"Why are people so unkind?" It's a question that iconic Australian singer Kamahl once asked, and one which has yet to be satisfactorily answered other then with the old fall back of "human nature". Why we are even more unkind, which is to say downright cruel, to animals is usually (un)answered by an even less convincing mindset: we're top of the food chain.
The recent Four Corners expose of the brutal treatment of Australian cattle in Indonesia was horrifying proof-positive that humans have an unhealthy disregard for the lives and welfare of our beastly brethren, whether for food, service or domestic companionship.
Project Nim, directed by James Marsh who made the award-winning Man On Wire, doesn't highlight human nature quite as evil as that in Indonesia, but does reveal how horrible, careless and oblivious we can be towards the welfare and emotions of those animals we interact with.
Nim Chimpsky was a young chimpanzee, plucked from his mother soon after birth in 1972 and used in research by Professor Herbert Terrace to reveal if the primate could learn to communicate via sign language. First raised in a New York family home, then a sprawling estate outside of that city, Nim does indeed learn a vocabulary of words through hand signals. He also bonds with his carers (who, in present day talking heads interviews, give their account of events), and they with him, but Nim doesn't lose his instinctive chimp nature.
His carers, however, only seem to remember Nim is an animal when it suits them. And when Terrance doesn't get the results he'd hoped for, five years into the project, he callously returns Nim to the compound from whence he was removed as an infant; expected to simply return to life as a chimpanzee as though he hadn't been raised to be anything but.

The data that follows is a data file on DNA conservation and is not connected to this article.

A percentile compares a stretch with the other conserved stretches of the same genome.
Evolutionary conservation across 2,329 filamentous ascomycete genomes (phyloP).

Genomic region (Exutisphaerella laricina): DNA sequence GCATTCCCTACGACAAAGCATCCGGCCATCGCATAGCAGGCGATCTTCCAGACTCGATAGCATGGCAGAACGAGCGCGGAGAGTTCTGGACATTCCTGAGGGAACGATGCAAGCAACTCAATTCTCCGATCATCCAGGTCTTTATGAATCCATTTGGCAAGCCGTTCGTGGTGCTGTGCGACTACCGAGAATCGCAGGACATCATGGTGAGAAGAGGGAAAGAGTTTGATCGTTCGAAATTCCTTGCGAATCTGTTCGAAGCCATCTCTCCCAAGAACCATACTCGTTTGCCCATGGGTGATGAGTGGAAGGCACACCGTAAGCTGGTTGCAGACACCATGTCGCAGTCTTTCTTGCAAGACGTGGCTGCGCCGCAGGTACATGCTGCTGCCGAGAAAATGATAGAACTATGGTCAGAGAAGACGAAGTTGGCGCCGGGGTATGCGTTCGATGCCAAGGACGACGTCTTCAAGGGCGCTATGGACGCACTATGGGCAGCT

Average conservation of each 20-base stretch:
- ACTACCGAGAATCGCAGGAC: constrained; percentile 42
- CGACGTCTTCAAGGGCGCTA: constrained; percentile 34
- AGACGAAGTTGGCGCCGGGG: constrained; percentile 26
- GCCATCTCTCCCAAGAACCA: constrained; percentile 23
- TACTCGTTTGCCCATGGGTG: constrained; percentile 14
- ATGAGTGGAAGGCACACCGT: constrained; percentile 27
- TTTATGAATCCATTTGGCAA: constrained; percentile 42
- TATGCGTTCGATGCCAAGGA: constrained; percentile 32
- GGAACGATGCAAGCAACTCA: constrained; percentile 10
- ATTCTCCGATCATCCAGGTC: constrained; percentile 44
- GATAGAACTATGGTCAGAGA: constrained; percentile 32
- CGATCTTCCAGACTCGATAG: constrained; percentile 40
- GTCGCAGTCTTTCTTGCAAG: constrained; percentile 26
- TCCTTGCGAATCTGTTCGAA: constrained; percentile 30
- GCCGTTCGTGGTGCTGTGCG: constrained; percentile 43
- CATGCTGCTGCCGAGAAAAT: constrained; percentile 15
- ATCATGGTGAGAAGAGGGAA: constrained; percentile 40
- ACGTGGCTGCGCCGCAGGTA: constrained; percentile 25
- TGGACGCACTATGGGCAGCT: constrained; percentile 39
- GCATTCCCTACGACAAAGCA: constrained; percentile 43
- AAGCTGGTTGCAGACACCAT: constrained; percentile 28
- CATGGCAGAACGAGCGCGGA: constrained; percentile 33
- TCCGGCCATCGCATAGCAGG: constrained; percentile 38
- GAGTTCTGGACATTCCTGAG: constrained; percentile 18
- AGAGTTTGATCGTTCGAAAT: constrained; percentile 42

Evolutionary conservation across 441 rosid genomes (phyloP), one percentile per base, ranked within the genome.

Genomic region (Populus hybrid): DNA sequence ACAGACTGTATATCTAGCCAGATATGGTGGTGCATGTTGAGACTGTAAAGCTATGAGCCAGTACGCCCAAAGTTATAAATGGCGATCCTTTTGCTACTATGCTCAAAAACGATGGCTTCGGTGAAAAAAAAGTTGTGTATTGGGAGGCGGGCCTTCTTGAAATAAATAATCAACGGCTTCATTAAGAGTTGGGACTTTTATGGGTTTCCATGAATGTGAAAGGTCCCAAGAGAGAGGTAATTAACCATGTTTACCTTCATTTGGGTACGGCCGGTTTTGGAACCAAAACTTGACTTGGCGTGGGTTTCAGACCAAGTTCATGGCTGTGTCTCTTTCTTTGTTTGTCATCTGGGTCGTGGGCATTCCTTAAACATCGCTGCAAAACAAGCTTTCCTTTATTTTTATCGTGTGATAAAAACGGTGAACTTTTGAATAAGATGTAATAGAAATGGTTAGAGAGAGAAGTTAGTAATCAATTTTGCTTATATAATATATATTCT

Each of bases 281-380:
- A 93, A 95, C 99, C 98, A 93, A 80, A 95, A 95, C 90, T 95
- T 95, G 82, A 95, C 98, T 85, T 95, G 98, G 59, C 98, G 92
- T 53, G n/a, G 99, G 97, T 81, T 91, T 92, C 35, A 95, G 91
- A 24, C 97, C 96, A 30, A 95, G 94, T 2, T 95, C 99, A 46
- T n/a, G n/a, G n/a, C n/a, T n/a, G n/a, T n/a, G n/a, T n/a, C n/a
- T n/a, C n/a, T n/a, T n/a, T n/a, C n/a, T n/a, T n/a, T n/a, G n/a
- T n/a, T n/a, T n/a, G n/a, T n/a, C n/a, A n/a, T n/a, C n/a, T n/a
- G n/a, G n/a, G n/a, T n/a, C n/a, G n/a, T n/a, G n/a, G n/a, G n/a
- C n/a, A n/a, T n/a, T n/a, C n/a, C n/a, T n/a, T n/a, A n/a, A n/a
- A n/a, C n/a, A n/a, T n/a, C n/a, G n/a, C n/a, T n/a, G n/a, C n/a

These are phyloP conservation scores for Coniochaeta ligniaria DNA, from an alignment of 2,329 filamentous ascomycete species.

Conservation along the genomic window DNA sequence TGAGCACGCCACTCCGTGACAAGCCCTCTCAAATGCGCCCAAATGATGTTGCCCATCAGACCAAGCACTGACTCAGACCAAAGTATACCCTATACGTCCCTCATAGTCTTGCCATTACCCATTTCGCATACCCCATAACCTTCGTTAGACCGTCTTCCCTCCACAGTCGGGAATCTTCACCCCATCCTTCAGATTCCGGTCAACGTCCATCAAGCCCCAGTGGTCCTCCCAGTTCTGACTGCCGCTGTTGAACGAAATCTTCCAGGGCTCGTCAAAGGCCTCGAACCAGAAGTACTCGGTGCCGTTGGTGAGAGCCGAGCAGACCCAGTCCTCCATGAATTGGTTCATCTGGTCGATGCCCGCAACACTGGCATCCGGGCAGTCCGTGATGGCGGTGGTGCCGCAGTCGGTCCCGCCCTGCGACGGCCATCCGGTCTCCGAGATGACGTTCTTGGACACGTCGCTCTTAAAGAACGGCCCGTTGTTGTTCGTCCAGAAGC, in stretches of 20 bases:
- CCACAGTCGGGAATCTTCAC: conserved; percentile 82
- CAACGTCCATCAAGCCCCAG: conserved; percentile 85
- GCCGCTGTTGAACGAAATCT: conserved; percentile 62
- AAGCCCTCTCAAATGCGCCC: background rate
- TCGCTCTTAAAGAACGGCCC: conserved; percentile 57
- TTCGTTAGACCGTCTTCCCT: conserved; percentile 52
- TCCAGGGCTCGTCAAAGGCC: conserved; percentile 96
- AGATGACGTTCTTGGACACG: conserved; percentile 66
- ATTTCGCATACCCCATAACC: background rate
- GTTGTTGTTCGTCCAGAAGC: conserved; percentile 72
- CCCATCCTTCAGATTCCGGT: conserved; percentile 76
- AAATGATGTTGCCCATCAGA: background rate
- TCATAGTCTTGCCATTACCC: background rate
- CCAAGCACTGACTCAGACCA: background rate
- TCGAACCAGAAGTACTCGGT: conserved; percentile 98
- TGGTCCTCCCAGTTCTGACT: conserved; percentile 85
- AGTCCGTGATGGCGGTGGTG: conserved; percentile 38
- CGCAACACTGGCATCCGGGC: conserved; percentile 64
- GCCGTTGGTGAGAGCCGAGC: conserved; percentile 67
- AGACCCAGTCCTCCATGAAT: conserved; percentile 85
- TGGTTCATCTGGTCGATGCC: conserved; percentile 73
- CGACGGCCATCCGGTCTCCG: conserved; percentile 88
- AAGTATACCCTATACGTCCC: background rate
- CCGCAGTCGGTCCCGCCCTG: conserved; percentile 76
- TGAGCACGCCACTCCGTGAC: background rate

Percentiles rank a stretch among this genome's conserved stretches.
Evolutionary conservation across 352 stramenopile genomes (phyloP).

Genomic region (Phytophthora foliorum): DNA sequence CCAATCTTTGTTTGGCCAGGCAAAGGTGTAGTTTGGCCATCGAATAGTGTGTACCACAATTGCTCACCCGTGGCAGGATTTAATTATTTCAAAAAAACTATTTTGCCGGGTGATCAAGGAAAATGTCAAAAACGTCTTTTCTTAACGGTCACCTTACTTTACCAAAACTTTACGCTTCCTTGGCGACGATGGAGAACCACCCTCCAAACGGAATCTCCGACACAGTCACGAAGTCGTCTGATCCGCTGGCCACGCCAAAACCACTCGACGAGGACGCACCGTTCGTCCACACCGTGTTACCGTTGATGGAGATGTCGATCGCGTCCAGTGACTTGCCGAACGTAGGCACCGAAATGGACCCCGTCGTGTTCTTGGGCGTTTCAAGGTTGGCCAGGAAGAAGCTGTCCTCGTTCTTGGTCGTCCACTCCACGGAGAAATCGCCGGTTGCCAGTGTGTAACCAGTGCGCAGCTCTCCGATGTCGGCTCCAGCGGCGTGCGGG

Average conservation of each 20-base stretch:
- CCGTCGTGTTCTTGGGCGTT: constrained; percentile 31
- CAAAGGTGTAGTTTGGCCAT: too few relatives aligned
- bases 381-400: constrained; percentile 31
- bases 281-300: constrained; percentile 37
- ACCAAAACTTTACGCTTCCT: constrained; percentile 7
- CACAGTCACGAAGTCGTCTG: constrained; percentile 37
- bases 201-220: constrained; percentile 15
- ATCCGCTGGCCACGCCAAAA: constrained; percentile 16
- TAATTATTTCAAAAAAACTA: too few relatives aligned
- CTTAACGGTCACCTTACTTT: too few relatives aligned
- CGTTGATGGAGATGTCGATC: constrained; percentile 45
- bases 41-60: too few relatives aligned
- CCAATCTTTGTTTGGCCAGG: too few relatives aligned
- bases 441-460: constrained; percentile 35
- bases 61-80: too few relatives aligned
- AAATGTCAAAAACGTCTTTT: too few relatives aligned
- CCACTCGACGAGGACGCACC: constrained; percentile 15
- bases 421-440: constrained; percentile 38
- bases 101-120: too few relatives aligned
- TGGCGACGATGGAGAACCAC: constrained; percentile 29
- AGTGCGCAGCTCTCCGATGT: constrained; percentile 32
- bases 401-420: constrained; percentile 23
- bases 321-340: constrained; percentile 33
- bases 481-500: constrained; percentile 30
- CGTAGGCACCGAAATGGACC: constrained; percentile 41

What follows is harrowing though ultimately heartening story spanning a quarter century. Not surprisingly, Terrace's research (and Marsh's film) reveals far more about human nature than his subject's ability to mimic it. But those with a low tolerance for cruelty to animals, or those who inflict it, may find Project Nim a tough watch.
The State Theatre screening of Project Nim received the loudest applause I've heard at the Festival so far this year. I don't know what that means in terms of quality or prizes (Audience Award?), but good word of mouth will certainly help the documentary when Icon Film Distribution releases it later this year.